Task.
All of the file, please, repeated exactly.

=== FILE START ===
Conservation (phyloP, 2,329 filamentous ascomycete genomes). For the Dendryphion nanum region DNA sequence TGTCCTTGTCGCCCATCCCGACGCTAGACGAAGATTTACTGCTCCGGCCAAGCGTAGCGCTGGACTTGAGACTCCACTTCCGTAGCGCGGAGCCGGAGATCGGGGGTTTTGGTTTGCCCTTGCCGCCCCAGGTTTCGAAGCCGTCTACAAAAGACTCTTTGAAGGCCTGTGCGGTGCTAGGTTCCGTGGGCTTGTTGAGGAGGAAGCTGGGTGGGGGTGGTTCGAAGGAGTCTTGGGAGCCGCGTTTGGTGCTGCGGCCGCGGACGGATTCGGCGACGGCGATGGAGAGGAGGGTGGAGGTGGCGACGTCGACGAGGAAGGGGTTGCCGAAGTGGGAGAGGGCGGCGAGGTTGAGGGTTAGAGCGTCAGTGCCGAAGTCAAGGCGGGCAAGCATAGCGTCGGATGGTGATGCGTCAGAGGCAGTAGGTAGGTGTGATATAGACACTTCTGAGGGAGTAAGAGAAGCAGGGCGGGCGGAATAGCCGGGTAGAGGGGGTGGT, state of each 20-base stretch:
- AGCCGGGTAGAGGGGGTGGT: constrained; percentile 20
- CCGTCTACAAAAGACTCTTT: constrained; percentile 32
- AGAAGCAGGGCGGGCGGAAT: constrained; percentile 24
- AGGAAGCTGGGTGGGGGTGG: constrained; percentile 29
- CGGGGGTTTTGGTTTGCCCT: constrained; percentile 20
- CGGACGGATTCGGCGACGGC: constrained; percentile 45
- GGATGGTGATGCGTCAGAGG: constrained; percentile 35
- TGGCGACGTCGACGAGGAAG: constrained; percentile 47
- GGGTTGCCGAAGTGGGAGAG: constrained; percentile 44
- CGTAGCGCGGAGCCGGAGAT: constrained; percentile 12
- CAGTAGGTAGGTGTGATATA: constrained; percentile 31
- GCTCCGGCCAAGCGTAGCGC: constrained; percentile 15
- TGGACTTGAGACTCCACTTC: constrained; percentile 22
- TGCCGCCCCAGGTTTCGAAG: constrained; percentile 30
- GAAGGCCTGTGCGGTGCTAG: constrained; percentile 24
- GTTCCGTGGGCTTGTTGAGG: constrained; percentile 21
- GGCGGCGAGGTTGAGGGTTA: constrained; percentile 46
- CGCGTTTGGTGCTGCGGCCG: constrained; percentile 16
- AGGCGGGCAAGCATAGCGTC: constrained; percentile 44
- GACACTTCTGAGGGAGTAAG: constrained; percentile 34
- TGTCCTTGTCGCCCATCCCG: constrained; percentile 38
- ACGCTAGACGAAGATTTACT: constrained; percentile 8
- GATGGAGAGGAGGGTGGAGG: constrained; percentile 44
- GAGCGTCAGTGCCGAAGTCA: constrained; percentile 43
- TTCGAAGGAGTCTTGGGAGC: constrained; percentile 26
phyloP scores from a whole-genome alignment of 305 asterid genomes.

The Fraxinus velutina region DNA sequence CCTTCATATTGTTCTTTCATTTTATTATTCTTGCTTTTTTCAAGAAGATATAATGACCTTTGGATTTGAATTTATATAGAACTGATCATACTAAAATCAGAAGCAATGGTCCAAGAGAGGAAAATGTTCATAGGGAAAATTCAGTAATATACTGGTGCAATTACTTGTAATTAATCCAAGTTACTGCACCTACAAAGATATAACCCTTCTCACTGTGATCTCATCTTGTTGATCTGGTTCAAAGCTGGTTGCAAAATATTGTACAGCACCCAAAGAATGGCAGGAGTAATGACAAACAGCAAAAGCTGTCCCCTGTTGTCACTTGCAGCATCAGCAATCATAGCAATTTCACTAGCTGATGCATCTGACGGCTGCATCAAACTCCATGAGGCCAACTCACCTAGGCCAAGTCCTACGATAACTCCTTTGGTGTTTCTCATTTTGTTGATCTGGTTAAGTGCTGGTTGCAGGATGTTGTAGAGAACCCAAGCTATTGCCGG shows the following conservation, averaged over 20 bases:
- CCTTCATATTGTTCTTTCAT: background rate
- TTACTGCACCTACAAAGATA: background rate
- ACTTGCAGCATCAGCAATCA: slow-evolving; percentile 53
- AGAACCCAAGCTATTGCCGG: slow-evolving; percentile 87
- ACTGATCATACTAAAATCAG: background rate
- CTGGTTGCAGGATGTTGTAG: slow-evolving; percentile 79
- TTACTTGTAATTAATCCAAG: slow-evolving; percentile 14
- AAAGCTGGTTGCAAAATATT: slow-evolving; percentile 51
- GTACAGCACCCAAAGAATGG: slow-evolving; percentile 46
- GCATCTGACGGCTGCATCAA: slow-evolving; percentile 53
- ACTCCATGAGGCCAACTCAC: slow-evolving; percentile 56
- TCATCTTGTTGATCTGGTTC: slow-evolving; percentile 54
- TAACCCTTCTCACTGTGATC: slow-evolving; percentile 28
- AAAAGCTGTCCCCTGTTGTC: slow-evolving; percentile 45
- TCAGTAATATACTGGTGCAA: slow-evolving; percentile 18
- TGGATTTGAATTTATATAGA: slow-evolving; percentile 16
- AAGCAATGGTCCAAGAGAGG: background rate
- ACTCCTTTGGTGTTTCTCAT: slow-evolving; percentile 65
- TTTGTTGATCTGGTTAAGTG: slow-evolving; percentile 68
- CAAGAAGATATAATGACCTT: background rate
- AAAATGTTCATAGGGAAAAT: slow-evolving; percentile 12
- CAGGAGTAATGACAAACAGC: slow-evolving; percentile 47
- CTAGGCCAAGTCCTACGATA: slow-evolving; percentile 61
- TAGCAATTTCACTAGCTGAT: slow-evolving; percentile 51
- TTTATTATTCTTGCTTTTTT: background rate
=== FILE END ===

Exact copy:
Conservation (phyloP, 2,329 filamentous ascomycete genomes). For the Dendryphion nanum region DNA sequence TGTCCTTGTCGCCCATCCCGACGCTAGACGAAGATTTACTGCTCCGGCCAAGCGTAGCGCTGGACTTGAGACTCCACTTCCGTAGCGCGGAGCCGGAGATCGGGGGTTTTGGTTTGCCCTTGCCGCCCCAGGTTTCGAAGCCGTCTACAAAAGACTCTTTGAAGGCCTGTGCGGTGCTAGGTTCCGTGGGCTTGTTGAGGAGGAAGCTGGGTGGGGGTGGTTCGAAGGAGTCTTGGGAGCCGCGTTTGGTGCTGCGGCCGCGGACGGATTCGGCGACGGCGATGGAGAGGAGGGTGGAGGTGGCGACGTCGACGAGGAAGGGGTTGCCGAAGTGGGAGAGGGCGGCGAGGTTGAGGGTTAGAGCGTCAGTGCCGAAGTCAAGGCGGGCAAGCATAGCGTCGGATGGTGATGCGTCAGAGGCAGTAGGTAGGTGTGATATAGACACTTCTGAGGGAGTAAGAGAAGCAGGGCGGGCGGAATAGCCGGGTAGAGGGGGTGGT, state of each 20-base stretch:
- AGCCGGGTAGAGGGGGTGGT: constrained; percentile 20
- CCGTCTACAAAAGACTCTTT: constrained; percentile 32
- AGAAGCAGGGCGGGCGGAAT: constrained; percentile 24
- AGGAAGCTGGGTGGGGGTGG: constrained; percentile 29
- CGGGGGTTTTGGTTTGCCCT: constrained; percentile 20
- CGGACGGATTCGGCGACGGC: constrained; percentile 45
- GGATGGTGATGCGTCAGAGG: constrained; percentile 35
- TGGCGACGTCGACGAGGAAG: constrained; percentile 47
- GGGTTGCCGAAGTGGGAGAG: constrained; percentile 44
- CGTAGCGCGGAGCCGGAGAT: constrained; percentile 12
- CAGTAGGTAGGTGTGATATA: constrained; percentile 31
- GCTCCGGCCAAGCGTAGCGC: constrained; percentile 15
- TGGACTTGAGACTCCACTTC: constrained; percentile 22
- TGCCGCCCCAGGTTTCGAAG: constrained; percentile 30
- GAAGGCCTGTGCGGTGCTAG: constrained; percentile 24
- GTTCCGTGGGCTTGTTGAGG: constrained; percentile 21
- GGCGGCGAGGTTGAGGGTTA: constrained; percentile 46
- CGCGTTTGGTGCTGCGGCCG: constrained; percentile 16
- AGGCGGGCAAGCATAGCGTC: constrained; percentile 44
- GACACTTCTGAGGGAGTAAG: constrained; percentile 34
- TGTCCTTGTCGCCCATCCCG: constrained; percentile 38
- ACGCTAGACGAAGATTTACT: constrained; percentile 8
- GATGGAGAGGAGGGTGGAGG: constrained; percentile 44
- GAGCGTCAGTGCCGAAGTCA: constrained; percentile 43
- TTCGAAGGAGTCTTGGGAGC: constrained; percentile 26
phyloP scores from a whole-genome alignment of 305 asterid genomes.

The Fraxinus velutina region DNA sequence CCTTCATATTGTTCTTTCATTTTATTATTCTTGCTTTTTTCAAGAAGATATAATGACCTTTGGATTTGAATTTATATAGAACTGATCATACTAAAATCAGAAGCAATGGTCCAAGAGAGGAAAATGTTCATAGGGAAAATTCAGTAATATACTGGTGCAATTACTTGTAATTAATCCAAGTTACTGCACCTACAAAGATATAACCCTTCTCACTGTGATCTCATCTTGTTGATCTGGTTCAAAGCTGGTTGCAAAATATTGTACAGCACCCAAAGAATGGCAGGAGTAATGACAAACAGCAAAAGCTGTCCCCTGTTGTCACTTGCAGCATCAGCAATCATAGCAATTTCACTAGCTGATGCATCTGACGGCTGCATCAAACTCCATGAGGCCAACTCACCTAGGCCAAGTCCTACGATAACTCCTTTGGTGTTTCTCATTTTGTTGATCTGGTTAAGTGCTGGTTGCAGGATGTTGTAGAGAACCCAAGCTATTGCCGG shows the following conservation, averaged over 20 bases:
- CCTTCATATTGTTCTTTCAT: background rate
- TTACTGCACCTACAAAGATA: background rate
- ACTTGCAGCATCAGCAATCA: slow-evolving; percentile 53
- AGAACCCAAGCTATTGCCGG: slow-evolving; percentile 87
- ACTGATCATACTAAAATCAG: background rate
- CTGGTTGCAGGATGTTGTAG: slow-evolving; percentile 79
- TTACTTGTAATTAATCCAAG: slow-evolving; percentile 14
- AAAGCTGGTTGCAAAATATT: slow-evolving; percentile 51
- GTACAGCACCCAAAGAATGG: slow-evolving; percentile 46
- GCATCTGACGGCTGCATCAA: slow-evolving; percentile 53
- ACTCCATGAGGCCAACTCAC: slow-evolving; percentile 56
- TCATCTTGTTGATCTGGTTC: slow-evolving; percentile 54
- TAACCCTTCTCACTGTGATC: slow-evolving; percentile 28
- AAAAGCTGTCCCCTGTTGTC: slow-evolving; percentile 45
- TCAGTAATATACTGGTGCAA: slow-evolving; percentile 18
- TGGATTTGAATTTATATAGA: slow-evolving; percentile 16
- AAGCAATGGTCCAAGAGAGG: background rate
- ACTCCTTTGGTGTTTCTCAT: slow-evolving; percentile 65
- TTTGTTGATCTGGTTAAGTG: slow-evolving; percentile 68
- CAAGAAGATATAATGACCTT: background rate
- AAAATGTTCATAGGGAAAAT: slow-evolving; percentile 12
- CAGGAGTAATGACAAACAGC: slow-evolving; percentile 47
- CTAGGCCAAGTCCTACGATA: slow-evolving; percentile 61
- TAGCAATTTCACTAGCTGAT: slow-evolving; percentile 51
- TTTATTATTCTTGCTTTTTT: background rate